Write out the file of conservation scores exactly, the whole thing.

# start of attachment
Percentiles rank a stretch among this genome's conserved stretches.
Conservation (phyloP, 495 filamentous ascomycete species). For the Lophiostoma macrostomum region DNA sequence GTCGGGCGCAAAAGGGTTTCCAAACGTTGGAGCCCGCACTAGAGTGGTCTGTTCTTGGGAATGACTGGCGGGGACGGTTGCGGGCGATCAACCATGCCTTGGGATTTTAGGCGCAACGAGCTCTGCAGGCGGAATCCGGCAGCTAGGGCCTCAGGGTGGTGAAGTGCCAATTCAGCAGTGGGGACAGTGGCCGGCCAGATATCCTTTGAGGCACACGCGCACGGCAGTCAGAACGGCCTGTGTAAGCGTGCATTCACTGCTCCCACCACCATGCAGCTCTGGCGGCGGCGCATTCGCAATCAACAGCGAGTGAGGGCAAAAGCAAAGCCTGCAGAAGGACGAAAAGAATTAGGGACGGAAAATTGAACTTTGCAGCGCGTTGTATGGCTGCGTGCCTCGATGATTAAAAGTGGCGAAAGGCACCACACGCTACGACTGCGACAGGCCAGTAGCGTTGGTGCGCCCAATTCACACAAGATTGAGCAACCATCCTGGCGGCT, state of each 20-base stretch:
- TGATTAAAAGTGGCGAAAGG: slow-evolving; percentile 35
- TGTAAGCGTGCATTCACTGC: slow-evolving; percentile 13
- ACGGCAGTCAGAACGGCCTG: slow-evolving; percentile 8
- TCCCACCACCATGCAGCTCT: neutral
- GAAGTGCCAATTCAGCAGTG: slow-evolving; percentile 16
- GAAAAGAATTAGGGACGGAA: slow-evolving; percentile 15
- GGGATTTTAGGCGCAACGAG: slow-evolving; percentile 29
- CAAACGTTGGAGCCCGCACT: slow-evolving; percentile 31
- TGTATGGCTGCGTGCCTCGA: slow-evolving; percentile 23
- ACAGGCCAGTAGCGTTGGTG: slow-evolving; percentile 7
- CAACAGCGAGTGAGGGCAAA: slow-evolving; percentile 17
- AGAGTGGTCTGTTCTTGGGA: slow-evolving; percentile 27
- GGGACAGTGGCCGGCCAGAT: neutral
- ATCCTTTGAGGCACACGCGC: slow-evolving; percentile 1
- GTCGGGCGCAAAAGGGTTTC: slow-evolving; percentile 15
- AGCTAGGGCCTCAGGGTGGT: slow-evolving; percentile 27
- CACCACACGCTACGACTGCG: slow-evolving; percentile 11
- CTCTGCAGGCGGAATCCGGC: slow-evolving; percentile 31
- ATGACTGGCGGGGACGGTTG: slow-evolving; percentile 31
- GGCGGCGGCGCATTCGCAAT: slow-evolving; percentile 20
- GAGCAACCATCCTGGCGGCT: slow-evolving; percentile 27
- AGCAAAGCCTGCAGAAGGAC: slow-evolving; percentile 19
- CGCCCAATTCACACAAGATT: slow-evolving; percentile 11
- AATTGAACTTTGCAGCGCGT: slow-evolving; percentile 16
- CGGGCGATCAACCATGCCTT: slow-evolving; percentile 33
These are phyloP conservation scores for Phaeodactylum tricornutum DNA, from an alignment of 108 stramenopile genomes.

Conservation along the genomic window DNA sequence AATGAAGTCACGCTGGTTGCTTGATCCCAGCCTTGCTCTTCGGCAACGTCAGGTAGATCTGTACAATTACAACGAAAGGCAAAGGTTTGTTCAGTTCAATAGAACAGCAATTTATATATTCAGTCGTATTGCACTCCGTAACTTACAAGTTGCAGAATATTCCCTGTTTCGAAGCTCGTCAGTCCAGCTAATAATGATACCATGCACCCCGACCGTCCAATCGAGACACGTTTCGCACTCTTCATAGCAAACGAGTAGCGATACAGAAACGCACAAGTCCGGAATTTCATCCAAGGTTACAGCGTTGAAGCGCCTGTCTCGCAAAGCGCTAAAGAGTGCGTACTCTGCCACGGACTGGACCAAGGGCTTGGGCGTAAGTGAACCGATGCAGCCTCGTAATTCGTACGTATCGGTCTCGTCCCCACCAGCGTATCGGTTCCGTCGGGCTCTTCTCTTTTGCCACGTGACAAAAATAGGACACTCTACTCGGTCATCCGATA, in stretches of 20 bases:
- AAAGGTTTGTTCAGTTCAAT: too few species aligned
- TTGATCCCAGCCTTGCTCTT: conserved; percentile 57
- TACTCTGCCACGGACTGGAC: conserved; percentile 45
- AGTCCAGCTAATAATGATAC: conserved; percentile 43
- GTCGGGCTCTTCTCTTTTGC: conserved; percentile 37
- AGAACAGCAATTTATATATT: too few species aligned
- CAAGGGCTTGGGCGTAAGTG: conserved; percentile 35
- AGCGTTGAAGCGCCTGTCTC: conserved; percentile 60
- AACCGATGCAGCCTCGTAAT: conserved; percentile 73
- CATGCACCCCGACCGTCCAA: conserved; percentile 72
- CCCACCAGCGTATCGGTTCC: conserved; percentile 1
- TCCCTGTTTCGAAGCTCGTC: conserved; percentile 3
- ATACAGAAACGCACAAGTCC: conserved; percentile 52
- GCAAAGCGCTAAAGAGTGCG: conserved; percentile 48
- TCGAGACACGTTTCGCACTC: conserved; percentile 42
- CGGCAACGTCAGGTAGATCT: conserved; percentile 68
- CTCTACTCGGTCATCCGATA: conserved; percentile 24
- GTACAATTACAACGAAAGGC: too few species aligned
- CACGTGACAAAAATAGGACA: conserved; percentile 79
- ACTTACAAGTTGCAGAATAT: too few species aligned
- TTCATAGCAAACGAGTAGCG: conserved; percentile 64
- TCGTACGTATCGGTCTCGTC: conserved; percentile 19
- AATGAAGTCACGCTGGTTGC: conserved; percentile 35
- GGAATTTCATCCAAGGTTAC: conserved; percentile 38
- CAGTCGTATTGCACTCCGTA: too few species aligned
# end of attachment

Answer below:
Percentiles rank a stretch among this genome's conserved stretches.
Conservation (phyloP, 495 filamentous ascomycete species). For the Lophiostoma macrostomum region DNA sequence GTCGGGCGCAAAAGGGTTTCCAAACGTTGGAGCCCGCACTAGAGTGGTCTGTTCTTGGGAATGACTGGCGGGGACGGTTGCGGGCGATCAACCATGCCTTGGGATTTTAGGCGCAACGAGCTCTGCAGGCGGAATCCGGCAGCTAGGGCCTCAGGGTGGTGAAGTGCCAATTCAGCAGTGGGGACAGTGGCCGGCCAGATATCCTTTGAGGCACACGCGCACGGCAGTCAGAACGGCCTGTGTAAGCGTGCATTCACTGCTCCCACCACCATGCAGCTCTGGCGGCGGCGCATTCGCAATCAACAGCGAGTGAGGGCAAAAGCAAAGCCTGCAGAAGGACGAAAAGAATTAGGGACGGAAAATTGAACTTTGCAGCGCGTTGTATGGCTGCGTGCCTCGATGATTAAAAGTGGCGAAAGGCACCACACGCTACGACTGCGACAGGCCAGTAGCGTTGGTGCGCCCAATTCACACAAGATTGAGCAACCATCCTGGCGGCT, state of each 20-base stretch:
- TGATTAAAAGTGGCGAAAGG: slow-evolving; percentile 35
- TGTAAGCGTGCATTCACTGC: slow-evolving; percentile 13
- ACGGCAGTCAGAACGGCCTG: slow-evolving; percentile 8
- TCCCACCACCATGCAGCTCT: neutral
- GAAGTGCCAATTCAGCAGTG: slow-evolving; percentile 16
- GAAAAGAATTAGGGACGGAA: slow-evolving; percentile 15
- GGGATTTTAGGCGCAACGAG: slow-evolving; percentile 29
- CAAACGTTGGAGCCCGCACT: slow-evolving; percentile 31
- TGTATGGCTGCGTGCCTCGA: slow-evolving; percentile 23
- ACAGGCCAGTAGCGTTGGTG: slow-evolving; percentile 7
- CAACAGCGAGTGAGGGCAAA: slow-evolving; percentile 17
- AGAGTGGTCTGTTCTTGGGA: slow-evolving; percentile 27
- GGGACAGTGGCCGGCCAGAT: neutral
- ATCCTTTGAGGCACACGCGC: slow-evolving; percentile 1
- GTCGGGCGCAAAAGGGTTTC: slow-evolving; percentile 15
- AGCTAGGGCCTCAGGGTGGT: slow-evolving; percentile 27
- CACCACACGCTACGACTGCG: slow-evolving; percentile 11
- CTCTGCAGGCGGAATCCGGC: slow-evolving; percentile 31
- ATGACTGGCGGGGACGGTTG: slow-evolving; percentile 31
- GGCGGCGGCGCATTCGCAAT: slow-evolving; percentile 20
- GAGCAACCATCCTGGCGGCT: slow-evolving; percentile 27
- AGCAAAGCCTGCAGAAGGAC: slow-evolving; percentile 19
- CGCCCAATTCACACAAGATT: slow-evolving; percentile 11
- AATTGAACTTTGCAGCGCGT: slow-evolving; percentile 16
- CGGGCGATCAACCATGCCTT: slow-evolving; percentile 33
These are phyloP conservation scores for Phaeodactylum tricornutum DNA, from an alignment of 108 stramenopile genomes.

Conservation along the genomic window DNA sequence AATGAAGTCACGCTGGTTGCTTGATCCCAGCCTTGCTCTTCGGCAACGTCAGGTAGATCTGTACAATTACAACGAAAGGCAAAGGTTTGTTCAGTTCAATAGAACAGCAATTTATATATTCAGTCGTATTGCACTCCGTAACTTACAAGTTGCAGAATATTCCCTGTTTCGAAGCTCGTCAGTCCAGCTAATAATGATACCATGCACCCCGACCGTCCAATCGAGACACGTTTCGCACTCTTCATAGCAAACGAGTAGCGATACAGAAACGCACAAGTCCGGAATTTCATCCAAGGTTACAGCGTTGAAGCGCCTGTCTCGCAAAGCGCTAAAGAGTGCGTACTCTGCCACGGACTGGACCAAGGGCTTGGGCGTAAGTGAACCGATGCAGCCTCGTAATTCGTACGTATCGGTCTCGTCCCCACCAGCGTATCGGTTCCGTCGGGCTCTTCTCTTTTGCCACGTGACAAAAATAGGACACTCTACTCGGTCATCCGATA, in stretches of 20 bases:
- AAAGGTTTGTTCAGTTCAAT: too few species aligned
- TTGATCCCAGCCTTGCTCTT: conserved; percentile 57
- TACTCTGCCACGGACTGGAC: conserved; percentile 45
- AGTCCAGCTAATAATGATAC: conserved; percentile 43
- GTCGGGCTCTTCTCTTTTGC: conserved; percentile 37
- AGAACAGCAATTTATATATT: too few species aligned
- CAAGGGCTTGGGCGTAAGTG: conserved; percentile 35
- AGCGTTGAAGCGCCTGTCTC: conserved; percentile 60
- AACCGATGCAGCCTCGTAAT: conserved; percentile 73
- CATGCACCCCGACCGTCCAA: conserved; percentile 72
- CCCACCAGCGTATCGGTTCC: conserved; percentile 1
- TCCCTGTTTCGAAGCTCGTC: conserved; percentile 3
- ATACAGAAACGCACAAGTCC: conserved; percentile 52
- GCAAAGCGCTAAAGAGTGCG: conserved; percentile 48
- TCGAGACACGTTTCGCACTC: conserved; percentile 42
- CGGCAACGTCAGGTAGATCT: conserved; percentile 68
- CTCTACTCGGTCATCCGATA: conserved; percentile 24
- GTACAATTACAACGAAAGGC: too few species aligned
- CACGTGACAAAAATAGGACA: conserved; percentile 79
- ACTTACAAGTTGCAGAATAT: too few species aligned
- TTCATAGCAAACGAGTAGCG: conserved; percentile 64
- TCGTACGTATCGGTCTCGTC: conserved; percentile 19
- AATGAAGTCACGCTGGTTGC: conserved; percentile 35
- GGAATTTCATCCAAGGTTAC: conserved; percentile 38
- CAGTCGTATTGCACTCCGTA: too few species aligned